Georgia House panel OKs bill to limit local housing moratoriums



House Bill 514 targets development moratoriums that some cities and counties have used to block home construction for months on end.

A Georgia House committee this week narrowly approved a measure to stop local governments from blocking housing construction in perpetuity.

But few other efforts to alleviate Georgia’s housing crunch appeared likely to advance ahead of a key legislative deadline.

The proposal emerged from a fall study committee on housing affordability in Georgia, which blamed local government regulations for driving up the cost of housing and impeding the construction of homes.

Metro Atlanta in particular faces a generational supply crunch that has driven up home prices and rents far faster than family incomes. Over the next year, builders would need to add 72,400 new homes here to keep up with demand. But only 13,000 are projected to be built in that time, according to the study committee’s final report.

Local governments have wide powers to influence how, where and what kinds of homes are built in their communities, through the planning and zoning and their control of building permits.

House Bill 514, a bipartisan measure sponsored by Rep. Dale Washburn, R-Macon, would target what builders see as one of the most egregious uses of that power: blanket development moratoriums that some cities and counties have used to block construction entirely for months on end.

“We are talking about a shortage of housing in Georgia,” Washburn told the House Governmental Affairs Committee. “I don’t believe it should be allowed for a local government to just stop construction and say, ‘well we don’t need any more people here.’

“Our people have to have a place to live.”

The bill, which passed 12 to 6, would limit local moratoriums on residential development to 180 days. It would also prevent governments from extending them in most situations. Lobbyists for Georgia cities and counties dropped their opposition to the bill this week after Washburn agreed to add exceptions for things like emergencies and ongoing studies.

“We don’t think moratoriums should go on forever, but there are legitimate reasons sometimes when moratoriums might need to continue,” said Jim Thornton, a lobbyist for the Georgia Municipal Association.

Local government officials use moratoriums to push pause on development in order to study their effect on public services or rewrite regulations. But at times such moratoriums have been extended repeatedly, effectively freezing developers’ properties in limbo with no clear resolution in sight.

The bill would only apply to single-family neighborhoods, which could limit its effectiveness in increasing housing supply. Moratoriums on apartments and duplexes, like the yearlong construction ban instituted earlier this year in Henry County, would not be affected.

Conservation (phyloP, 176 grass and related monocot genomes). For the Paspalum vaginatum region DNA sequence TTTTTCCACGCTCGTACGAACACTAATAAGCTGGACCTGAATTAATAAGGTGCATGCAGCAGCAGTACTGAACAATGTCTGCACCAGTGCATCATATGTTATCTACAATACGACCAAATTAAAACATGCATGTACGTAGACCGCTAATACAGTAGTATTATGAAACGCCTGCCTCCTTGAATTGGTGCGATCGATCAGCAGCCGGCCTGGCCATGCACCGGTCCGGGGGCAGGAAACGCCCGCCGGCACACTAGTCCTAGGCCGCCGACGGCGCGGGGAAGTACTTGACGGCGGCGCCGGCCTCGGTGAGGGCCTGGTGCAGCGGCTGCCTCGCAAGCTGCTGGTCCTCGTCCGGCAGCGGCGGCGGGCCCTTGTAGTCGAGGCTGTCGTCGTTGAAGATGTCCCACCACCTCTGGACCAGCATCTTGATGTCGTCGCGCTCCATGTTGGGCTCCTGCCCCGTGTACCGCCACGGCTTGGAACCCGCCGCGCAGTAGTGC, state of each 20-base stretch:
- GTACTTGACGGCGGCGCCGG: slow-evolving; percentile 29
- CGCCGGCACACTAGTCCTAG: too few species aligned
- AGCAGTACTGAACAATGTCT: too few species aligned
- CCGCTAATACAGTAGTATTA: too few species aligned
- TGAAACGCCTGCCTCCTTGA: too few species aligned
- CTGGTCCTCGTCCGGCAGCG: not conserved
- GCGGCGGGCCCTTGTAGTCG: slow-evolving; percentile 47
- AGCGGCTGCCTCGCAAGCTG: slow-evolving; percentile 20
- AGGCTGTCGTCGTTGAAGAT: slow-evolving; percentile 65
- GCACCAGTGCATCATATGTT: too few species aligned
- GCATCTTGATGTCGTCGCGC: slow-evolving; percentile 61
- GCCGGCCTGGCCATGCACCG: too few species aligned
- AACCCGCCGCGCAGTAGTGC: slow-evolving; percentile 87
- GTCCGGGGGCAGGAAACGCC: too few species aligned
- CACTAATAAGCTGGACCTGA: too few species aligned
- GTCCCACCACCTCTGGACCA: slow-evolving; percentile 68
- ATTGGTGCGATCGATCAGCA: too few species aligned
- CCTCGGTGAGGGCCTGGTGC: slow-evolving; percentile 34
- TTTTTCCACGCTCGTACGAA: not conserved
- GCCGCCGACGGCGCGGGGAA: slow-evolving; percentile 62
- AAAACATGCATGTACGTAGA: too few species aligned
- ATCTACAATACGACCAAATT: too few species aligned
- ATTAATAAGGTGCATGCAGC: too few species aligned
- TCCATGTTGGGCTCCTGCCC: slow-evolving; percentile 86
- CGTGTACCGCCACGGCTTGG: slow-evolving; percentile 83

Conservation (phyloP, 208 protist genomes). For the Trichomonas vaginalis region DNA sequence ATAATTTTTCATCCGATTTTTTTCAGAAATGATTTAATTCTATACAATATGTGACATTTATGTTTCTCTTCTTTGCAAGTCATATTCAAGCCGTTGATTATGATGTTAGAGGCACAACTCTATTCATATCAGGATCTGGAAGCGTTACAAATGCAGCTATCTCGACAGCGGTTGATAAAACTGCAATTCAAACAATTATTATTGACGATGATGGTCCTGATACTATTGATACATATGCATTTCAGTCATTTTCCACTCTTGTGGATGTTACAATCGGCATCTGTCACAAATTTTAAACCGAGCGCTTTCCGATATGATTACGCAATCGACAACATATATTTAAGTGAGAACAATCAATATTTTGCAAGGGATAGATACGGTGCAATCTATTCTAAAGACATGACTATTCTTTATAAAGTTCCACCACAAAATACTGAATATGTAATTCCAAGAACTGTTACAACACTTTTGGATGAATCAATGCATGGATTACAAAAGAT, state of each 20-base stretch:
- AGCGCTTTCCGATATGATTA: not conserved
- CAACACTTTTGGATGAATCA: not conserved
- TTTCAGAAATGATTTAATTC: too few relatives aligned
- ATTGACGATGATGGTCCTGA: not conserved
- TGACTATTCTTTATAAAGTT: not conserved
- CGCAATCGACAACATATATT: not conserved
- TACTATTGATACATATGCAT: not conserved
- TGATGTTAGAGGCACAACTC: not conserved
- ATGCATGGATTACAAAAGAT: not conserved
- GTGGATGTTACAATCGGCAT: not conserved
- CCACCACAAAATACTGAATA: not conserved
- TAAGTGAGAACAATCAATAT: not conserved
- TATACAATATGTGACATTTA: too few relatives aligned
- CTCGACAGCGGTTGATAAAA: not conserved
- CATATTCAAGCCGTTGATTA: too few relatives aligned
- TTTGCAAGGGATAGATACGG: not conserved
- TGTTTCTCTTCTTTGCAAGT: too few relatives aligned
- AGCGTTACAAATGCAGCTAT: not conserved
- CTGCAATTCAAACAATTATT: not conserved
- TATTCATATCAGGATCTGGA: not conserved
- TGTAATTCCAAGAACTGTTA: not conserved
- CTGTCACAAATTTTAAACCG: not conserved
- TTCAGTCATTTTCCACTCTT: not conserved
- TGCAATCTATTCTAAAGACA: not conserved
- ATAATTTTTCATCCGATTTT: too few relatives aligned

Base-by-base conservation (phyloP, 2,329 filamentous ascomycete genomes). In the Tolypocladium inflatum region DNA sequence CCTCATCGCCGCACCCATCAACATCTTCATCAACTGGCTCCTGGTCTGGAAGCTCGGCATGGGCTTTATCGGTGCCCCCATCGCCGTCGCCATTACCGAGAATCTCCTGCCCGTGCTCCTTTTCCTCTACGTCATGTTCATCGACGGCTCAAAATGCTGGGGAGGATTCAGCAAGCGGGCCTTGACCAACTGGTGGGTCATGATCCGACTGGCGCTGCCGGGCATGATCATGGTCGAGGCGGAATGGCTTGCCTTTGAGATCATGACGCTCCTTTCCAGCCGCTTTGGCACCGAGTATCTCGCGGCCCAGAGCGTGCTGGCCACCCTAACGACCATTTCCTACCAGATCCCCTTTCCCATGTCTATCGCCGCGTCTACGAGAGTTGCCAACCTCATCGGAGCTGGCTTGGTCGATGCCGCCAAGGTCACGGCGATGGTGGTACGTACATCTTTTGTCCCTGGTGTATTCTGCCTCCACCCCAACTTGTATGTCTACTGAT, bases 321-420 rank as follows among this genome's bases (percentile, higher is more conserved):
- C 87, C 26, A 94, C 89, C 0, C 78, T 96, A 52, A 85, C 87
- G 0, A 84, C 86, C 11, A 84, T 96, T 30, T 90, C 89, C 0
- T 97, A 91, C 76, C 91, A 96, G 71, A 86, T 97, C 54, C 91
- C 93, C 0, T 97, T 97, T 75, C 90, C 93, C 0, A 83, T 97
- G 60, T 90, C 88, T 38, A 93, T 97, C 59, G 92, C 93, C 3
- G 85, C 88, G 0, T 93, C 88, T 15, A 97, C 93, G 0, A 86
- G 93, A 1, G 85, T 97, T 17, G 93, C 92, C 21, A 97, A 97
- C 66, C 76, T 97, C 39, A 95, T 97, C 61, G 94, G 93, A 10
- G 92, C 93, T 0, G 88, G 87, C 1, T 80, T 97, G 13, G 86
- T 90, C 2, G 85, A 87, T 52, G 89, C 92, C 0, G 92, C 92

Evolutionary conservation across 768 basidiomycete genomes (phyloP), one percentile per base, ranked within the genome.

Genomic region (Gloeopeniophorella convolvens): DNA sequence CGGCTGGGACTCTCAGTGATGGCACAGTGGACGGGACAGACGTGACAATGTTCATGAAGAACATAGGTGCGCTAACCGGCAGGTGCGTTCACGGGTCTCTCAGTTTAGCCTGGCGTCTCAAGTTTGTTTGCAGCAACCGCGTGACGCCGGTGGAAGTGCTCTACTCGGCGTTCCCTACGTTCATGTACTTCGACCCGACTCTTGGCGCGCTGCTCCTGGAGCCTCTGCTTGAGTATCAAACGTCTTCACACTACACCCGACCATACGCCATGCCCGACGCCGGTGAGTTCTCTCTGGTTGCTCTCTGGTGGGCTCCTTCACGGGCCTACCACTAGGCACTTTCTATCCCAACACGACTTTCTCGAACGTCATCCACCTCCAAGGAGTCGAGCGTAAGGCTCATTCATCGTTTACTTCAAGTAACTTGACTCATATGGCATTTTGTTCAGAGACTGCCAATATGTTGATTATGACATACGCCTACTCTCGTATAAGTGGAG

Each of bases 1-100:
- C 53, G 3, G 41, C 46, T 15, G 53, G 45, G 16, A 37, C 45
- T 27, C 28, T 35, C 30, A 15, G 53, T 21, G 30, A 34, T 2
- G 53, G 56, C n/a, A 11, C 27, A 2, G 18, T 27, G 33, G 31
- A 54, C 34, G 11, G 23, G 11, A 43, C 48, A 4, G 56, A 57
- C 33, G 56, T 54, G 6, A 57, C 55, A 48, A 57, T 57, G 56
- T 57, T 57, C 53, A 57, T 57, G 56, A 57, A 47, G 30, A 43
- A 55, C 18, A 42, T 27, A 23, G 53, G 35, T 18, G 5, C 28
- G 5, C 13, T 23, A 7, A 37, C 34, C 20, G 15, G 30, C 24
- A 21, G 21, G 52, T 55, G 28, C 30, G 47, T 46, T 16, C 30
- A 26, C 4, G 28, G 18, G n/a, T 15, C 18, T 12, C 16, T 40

A separate Washburn proposal, House Bill 517, which would pre-empt many local building design standards and large lot size requirements, faced a chillier reception at a subcommittee hearing earlier this week.

Homebuilders say local zoning and design standards drive up the cost of housing, forcing developers to build luxurious homes on lots that are larger than many families need, and more expensive than most can afford.

But local government officials blasted the proposal as an all-out assault by the state on local control of their communities, saying it could open the floodgates to cheap construction materials that won’t stand the test of time.

College Park Mayor Bianca Motley Broom said her city spent 20 years acquiring land and developing housing design standards for Six West, a 311-acre mixed-use development near the airport. If the bill passes, those standards, which include things like prohibiting less durable roofing materials, would be out the window.

Future homeowners would be stuck with the bill when more frequent repairs are needed, she said.

“We are building this community to last. We are building a community that we deserve,” Motley Broom said. “House Bill 517 takes that away from us.”

The bill has not been scheduled for a committee vote needed to advance to the House floor, and its prospects are dimming. Crossover Day, the General Assembly’s internal deadline for bills to clear at least one chamber and advance for further consideration, is Monday. But proposals that miss the deadline can still resurface as amendments to other bills.

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